Author Topic: New Star GP (Switch) Review  (Read 1036 times)

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Offline VMPhil

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New Star GP (Switch) Review
« on: March 07, 2024, 11:59:15 AM »

Bite sized sim racer for the beginner F1 enthusiast

It's 1992, I’m 12 years old, and I have a pocket full of quarters as I walk into Diversions arcade in Chicago. I weave past Mortal Kombat and Street Fighter 2 headed for the racing games. Virtua Racing has a bit of a line but still, I put my quarter up, waiting to take a seat at one of the coolest racing games of the time. I can only imagine that the development team at New Star Games have had similar fond memories of the sit-down arcade racers of old. The polygonal aesthetic and feel of games like Daytona USA and Cruis’n USA have long shaped my love for racing games, and it seems like that nostalgic feeling is returning to a Switch near you in the form of New Star GP.

New Star GP is the retro arcade Formula-style racing game that not only pays homage to games like Virtua Racing but brings a simplified, bite-sized take on the Formula 1 sim. The term “sim” is used loosely as the game play itself leans extremely towards an arcade experience but adds on sim-like pieces such as fuel and tire management. The pit stops make the player engage in the refueling process and give you the option of switching out tires with a different compound to strategize future pit stops. There is also a crew to manage. If one doesn't pay attention to the team, they may become unhappy and it will affect their work. If that wasn't enough, there is varying weather to play through, so a set of wet tires are available to you when things get damp. You’ll need to stay aware of your current situation as well as that racing line. If you mess up a turn or crash out, there is always the handy rewind feature that allows you to back the last few seconds up and try it again.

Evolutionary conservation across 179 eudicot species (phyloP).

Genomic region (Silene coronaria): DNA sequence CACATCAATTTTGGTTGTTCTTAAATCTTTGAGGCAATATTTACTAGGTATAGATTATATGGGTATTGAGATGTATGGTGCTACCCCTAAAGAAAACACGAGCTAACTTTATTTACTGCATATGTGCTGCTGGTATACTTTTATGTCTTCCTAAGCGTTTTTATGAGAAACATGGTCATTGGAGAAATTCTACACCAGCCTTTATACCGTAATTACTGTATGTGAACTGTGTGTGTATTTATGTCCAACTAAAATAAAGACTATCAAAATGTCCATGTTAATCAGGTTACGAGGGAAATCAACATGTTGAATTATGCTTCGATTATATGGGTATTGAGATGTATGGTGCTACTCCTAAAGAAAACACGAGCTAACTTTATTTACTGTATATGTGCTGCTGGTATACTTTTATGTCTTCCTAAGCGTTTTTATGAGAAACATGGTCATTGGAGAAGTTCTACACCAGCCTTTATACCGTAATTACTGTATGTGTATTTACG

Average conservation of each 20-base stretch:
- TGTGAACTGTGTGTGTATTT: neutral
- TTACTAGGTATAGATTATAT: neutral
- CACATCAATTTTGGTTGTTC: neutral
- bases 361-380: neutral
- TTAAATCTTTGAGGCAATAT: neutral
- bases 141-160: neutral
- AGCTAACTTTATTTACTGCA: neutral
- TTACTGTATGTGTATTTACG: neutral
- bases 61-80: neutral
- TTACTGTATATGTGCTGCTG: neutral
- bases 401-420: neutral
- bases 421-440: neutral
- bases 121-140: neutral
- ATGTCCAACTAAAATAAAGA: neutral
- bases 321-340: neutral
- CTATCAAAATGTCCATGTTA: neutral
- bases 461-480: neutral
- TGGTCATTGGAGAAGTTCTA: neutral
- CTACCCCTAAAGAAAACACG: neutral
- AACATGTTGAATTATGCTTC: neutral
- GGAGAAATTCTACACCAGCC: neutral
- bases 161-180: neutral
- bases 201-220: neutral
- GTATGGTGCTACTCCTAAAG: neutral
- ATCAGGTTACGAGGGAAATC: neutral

The game features a career mode and an arcade championship. The arcade championship allows you to pick vehicles that range in design from the 1980s to current day as well as choose your team and then sets you off on a series of races that take you on an international tour. Championship mode does away with some of the sim aspects such as fuel and tire management and allows you to focus purely on the racing. The career mode runs you through several seasons and generations of tracks and Formula racing vehicles. In career mode, for each location, you can choose from the main GP, an elimination race, and a timed checkpoint run. Each event awards you cash for car upgrades and team staff, which you will need in order to remain competitive with the AI drivers. Managing the team members is a big part of your overall strategy.  By spending time with them or giving them bonuses, perks like faster refueling time and more money from winning events become available.